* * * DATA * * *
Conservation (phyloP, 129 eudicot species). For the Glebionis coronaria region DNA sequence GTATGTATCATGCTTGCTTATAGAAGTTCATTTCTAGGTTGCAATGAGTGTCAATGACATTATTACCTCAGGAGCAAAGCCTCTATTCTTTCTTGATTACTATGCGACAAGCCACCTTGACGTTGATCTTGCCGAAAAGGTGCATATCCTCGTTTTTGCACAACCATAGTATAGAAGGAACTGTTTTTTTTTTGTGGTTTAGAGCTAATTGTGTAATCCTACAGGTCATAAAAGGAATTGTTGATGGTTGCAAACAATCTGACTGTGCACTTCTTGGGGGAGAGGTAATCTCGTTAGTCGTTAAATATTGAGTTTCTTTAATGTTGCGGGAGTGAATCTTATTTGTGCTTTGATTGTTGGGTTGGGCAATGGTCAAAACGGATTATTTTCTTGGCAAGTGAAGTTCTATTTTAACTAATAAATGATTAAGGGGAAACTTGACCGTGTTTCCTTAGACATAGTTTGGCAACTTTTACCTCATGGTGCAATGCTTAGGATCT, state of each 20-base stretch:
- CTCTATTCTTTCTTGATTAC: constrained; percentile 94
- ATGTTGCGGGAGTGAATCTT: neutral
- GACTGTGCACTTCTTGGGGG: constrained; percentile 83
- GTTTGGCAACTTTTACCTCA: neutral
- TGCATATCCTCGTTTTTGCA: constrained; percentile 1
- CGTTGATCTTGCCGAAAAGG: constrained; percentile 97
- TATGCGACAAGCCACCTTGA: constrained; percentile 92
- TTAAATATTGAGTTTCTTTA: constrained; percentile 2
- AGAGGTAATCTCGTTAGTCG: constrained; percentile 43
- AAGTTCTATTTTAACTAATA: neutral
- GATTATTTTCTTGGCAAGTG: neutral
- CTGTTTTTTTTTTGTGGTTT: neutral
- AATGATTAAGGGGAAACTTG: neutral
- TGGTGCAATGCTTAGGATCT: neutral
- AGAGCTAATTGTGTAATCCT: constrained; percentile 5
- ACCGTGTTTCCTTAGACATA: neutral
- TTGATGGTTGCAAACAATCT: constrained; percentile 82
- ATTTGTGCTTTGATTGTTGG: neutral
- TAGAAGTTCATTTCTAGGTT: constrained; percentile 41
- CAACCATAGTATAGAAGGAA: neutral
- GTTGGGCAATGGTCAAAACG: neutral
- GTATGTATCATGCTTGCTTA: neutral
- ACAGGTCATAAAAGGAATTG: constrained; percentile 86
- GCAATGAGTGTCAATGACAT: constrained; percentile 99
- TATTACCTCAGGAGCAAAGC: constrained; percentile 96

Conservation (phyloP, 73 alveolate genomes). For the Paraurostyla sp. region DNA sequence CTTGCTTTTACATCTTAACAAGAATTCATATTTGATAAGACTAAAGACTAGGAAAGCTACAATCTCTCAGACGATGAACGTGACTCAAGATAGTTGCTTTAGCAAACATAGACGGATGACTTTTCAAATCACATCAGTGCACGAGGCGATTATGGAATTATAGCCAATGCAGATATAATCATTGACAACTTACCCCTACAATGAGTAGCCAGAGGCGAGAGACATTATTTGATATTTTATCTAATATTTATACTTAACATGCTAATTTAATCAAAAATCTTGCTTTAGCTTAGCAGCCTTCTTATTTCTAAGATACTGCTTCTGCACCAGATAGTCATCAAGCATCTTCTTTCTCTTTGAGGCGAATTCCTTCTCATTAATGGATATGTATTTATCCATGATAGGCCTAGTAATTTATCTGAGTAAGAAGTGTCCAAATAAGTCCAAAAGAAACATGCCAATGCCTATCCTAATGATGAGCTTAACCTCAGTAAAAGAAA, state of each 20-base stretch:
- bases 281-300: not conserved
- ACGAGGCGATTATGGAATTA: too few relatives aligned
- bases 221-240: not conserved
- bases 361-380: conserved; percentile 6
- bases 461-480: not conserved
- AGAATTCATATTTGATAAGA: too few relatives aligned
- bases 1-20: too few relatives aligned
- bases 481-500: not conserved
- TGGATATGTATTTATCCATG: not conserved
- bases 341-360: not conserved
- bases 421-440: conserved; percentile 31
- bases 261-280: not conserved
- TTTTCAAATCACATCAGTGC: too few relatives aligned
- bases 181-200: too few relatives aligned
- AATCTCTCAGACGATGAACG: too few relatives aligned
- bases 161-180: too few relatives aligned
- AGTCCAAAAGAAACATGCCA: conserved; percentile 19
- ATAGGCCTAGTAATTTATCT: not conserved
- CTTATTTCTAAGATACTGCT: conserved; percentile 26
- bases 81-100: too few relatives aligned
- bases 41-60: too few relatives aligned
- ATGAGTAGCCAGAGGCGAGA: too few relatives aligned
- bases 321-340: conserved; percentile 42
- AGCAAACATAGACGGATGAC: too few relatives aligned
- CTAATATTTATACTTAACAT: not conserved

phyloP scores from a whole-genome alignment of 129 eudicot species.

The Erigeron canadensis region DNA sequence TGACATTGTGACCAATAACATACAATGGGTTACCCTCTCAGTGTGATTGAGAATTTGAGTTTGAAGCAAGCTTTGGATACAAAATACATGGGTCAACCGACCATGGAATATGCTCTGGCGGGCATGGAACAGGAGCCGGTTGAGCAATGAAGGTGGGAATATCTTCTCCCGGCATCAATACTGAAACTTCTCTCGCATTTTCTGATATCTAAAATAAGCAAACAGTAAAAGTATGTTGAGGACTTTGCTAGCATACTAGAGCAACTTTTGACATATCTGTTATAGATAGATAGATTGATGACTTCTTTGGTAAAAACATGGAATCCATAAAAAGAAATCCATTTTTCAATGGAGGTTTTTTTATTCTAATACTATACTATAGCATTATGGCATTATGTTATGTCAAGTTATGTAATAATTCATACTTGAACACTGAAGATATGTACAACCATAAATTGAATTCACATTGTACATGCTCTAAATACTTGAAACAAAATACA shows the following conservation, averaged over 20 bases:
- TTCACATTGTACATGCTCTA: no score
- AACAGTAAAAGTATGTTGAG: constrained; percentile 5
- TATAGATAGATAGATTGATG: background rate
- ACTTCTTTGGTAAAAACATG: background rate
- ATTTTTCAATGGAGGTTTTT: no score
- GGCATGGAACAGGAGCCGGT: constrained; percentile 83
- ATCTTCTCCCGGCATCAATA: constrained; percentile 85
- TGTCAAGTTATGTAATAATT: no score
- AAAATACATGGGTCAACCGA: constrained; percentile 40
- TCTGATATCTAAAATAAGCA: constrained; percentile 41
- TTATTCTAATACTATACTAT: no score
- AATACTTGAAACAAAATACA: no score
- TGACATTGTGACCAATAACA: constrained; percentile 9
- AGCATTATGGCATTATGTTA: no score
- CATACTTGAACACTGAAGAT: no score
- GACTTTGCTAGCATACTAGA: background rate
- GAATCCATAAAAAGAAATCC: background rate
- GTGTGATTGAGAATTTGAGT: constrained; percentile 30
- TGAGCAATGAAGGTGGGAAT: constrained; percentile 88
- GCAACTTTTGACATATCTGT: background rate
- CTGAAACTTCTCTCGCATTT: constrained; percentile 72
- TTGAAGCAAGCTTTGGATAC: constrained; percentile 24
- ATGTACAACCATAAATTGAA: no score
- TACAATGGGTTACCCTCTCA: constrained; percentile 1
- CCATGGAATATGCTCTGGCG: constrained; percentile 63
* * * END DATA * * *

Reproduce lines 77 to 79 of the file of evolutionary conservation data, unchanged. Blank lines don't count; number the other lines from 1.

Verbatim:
- ATGTACAACCATAAATTGAA: no score
- TACAATGGGTTACCCTCTCA: constrained; percentile 1
- CCATGGAATATGCTCTGGCG: constrained; percentile 63